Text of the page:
The Truth is Out There. If you immediately sat up in your seat when reading that line then you may, like me, be an X-Phile. I’ve decided to look at the The X-Files this month because of the impending reboot (continuation?) of the show.
The show originally aired, on Fox, from 1993-2002. It quickly amassed a dedicated following, through its use of in-show mythology, chemistry between its leads, and smart blending of real science and almost-real science. David Duchovny was chronic believer Fox Mulder, and the sublime (yeah, really, there is nothing the woman can’t do) Gillian Anderson was skeptic Dana Scully.
The show smartly strode between two worlds: that of a show with an intricate mythology and overall story arc that became more and more developed as the show progresses, and that of a Monster of the Week (arguably, The X-Files was one of the main progenitors of the Monster of the Week style). Looking back at the show now, I have to confess that the episodes I love and which still hold up are almost entirely the MotW ones. The mythology becomes too cluttered and riddled with holes. However, some of the singular episodes remain some of my favorite episodes of television ever (“Bad Blood,” “The Unnatural,” “Clyde Bruckman’s Final Repose,” and who can forget the horror of “The Host”? Shudder.)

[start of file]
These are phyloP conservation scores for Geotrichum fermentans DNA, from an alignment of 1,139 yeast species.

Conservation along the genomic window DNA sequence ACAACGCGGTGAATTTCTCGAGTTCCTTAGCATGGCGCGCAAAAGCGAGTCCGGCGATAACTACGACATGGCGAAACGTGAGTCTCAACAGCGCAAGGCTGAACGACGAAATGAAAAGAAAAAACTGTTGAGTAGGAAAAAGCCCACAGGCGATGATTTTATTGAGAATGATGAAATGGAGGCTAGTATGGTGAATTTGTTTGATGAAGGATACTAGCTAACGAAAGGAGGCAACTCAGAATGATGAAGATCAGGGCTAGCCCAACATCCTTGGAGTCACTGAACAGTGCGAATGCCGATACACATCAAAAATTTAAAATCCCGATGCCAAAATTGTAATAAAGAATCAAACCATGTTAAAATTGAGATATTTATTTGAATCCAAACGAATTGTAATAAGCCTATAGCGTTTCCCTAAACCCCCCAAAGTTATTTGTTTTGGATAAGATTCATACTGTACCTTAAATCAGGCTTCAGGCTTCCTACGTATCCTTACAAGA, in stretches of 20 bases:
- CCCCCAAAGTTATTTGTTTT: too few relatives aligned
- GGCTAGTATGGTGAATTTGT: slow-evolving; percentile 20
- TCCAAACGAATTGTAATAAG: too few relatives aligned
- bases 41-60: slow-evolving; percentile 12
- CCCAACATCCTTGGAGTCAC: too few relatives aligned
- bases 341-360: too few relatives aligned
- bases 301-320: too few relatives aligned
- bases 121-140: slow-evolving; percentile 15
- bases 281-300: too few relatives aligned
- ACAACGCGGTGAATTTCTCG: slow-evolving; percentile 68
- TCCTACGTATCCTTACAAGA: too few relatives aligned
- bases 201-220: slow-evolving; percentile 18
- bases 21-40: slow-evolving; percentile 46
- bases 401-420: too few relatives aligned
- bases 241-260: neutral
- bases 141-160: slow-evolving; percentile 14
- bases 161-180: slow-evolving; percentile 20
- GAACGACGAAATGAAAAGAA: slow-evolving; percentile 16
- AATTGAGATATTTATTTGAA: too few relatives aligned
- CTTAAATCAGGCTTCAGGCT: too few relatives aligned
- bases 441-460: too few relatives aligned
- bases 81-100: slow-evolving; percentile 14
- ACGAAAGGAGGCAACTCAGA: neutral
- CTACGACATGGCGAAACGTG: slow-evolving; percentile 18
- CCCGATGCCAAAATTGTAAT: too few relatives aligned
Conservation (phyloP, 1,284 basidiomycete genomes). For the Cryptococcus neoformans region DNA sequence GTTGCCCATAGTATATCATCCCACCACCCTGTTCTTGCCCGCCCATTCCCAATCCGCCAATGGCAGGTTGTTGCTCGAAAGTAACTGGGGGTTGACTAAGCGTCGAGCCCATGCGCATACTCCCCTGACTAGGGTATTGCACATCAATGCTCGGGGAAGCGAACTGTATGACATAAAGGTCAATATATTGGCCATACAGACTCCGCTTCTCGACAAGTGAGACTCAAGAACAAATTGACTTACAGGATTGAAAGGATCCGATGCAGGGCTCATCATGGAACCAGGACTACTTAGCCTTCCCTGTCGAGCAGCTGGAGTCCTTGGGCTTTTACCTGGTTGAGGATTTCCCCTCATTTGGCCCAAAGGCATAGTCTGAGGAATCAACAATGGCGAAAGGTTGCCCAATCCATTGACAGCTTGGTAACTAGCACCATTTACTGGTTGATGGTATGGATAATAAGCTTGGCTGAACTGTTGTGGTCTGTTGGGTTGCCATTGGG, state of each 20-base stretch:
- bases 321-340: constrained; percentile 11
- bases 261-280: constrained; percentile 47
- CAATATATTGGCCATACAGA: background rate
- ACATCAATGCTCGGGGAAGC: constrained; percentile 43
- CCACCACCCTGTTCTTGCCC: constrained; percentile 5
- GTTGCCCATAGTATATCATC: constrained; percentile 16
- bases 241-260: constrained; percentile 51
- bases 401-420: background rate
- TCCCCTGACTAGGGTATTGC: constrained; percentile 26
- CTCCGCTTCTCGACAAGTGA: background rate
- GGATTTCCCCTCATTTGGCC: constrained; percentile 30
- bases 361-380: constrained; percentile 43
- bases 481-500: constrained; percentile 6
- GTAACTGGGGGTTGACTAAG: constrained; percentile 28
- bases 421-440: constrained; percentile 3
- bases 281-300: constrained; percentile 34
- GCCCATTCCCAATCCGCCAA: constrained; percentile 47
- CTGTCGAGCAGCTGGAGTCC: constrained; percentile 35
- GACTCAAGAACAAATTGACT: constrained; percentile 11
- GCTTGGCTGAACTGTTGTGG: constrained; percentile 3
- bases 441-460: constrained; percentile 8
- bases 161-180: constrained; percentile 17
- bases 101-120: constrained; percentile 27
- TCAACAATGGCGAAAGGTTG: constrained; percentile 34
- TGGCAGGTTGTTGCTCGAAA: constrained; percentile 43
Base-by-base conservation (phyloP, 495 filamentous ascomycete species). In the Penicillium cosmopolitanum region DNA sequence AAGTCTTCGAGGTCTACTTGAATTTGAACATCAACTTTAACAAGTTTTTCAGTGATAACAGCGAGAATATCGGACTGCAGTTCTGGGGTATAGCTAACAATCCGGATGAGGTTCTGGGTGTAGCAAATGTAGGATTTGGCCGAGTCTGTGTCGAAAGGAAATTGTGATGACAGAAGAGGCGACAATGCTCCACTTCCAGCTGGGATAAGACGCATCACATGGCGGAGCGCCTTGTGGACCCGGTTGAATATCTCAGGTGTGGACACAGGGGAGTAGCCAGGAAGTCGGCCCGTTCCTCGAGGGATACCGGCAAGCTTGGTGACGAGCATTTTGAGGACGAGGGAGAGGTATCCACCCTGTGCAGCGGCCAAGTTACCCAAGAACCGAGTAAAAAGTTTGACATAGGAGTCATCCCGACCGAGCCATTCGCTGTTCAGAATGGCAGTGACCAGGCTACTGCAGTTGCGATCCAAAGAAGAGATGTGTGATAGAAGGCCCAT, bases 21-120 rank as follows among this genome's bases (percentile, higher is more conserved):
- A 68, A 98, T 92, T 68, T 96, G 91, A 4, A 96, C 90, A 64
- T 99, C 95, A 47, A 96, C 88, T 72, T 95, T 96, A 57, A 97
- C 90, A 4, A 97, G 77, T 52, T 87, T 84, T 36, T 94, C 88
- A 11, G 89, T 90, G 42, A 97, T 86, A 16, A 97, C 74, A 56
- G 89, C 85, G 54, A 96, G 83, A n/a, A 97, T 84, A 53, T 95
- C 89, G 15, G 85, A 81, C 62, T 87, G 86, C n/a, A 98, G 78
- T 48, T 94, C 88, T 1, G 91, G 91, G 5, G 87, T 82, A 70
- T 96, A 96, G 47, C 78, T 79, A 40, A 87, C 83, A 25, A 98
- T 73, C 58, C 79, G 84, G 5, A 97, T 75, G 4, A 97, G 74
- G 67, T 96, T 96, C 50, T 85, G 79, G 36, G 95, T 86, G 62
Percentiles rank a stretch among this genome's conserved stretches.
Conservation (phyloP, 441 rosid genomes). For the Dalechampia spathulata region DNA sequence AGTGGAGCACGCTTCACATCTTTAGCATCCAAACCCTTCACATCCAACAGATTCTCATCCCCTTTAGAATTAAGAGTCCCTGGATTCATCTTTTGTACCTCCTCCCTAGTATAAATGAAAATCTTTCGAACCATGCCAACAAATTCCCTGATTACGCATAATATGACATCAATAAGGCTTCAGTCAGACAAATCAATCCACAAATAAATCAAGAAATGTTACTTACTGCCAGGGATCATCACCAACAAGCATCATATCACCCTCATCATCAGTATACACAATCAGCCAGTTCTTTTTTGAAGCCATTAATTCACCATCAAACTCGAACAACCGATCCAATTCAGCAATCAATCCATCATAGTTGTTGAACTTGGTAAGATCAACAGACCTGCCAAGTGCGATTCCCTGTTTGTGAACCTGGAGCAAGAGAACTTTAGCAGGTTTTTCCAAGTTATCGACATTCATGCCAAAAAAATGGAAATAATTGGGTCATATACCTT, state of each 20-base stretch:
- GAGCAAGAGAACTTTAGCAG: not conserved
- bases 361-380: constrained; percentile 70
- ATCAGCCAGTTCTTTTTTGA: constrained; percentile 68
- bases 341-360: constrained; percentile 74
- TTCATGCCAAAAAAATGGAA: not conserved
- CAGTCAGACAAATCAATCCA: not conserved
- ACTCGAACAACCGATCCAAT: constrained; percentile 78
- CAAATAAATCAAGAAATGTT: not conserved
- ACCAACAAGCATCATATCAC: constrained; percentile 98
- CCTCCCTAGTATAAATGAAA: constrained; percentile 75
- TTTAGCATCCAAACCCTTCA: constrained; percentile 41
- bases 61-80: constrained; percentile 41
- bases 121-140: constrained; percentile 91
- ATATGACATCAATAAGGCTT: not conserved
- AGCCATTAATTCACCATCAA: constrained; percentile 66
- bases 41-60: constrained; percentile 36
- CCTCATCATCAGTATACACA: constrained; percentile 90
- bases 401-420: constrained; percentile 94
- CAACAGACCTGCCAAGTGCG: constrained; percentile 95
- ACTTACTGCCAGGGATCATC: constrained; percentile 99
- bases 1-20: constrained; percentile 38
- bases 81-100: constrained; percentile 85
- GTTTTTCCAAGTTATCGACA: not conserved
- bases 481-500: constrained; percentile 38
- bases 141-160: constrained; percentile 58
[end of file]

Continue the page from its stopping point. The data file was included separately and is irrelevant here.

The fandom of The X-Files called themselves X-Philes and were often firm Sculder shippers (that’s the portmanteau of my choosing). The chemistry between the leads made this an easy relationship to ship. I never shipped Sculder, loving seeing a platonic but still deeply loving friendship portrayed on television (alas, this was not to be).
The X-Files remains compelling today for several reasons. One of them, I’d say, would be the depiction of Scully. Scully remains one of the best characters on television. She was competent, fiercely intelligent, funny, and allowed to both show her emotions and still be the more stoic character between her and Mulder (a rarity in a show with mixed gender leads). The show also dealt with faith in a fascinating way (at least for the majority of the show’s length, the last few seasons not so much). Scully, a skeptic and scientist, is deeply religious in her dedication to science and in her faith.
As the show, and X-Philes everywhere, prepares for its return, one has to wonder how the fandom will take this new incarnation of a deeply loved program. Will it right the wrongs of the show’s final seasons? A question for my readers: are you looking forward to the new X-Files? Why or why not? Contact me @lunaquarterly or @PintsNCupcakes and let us know. And til next time Keep Fannin’ On!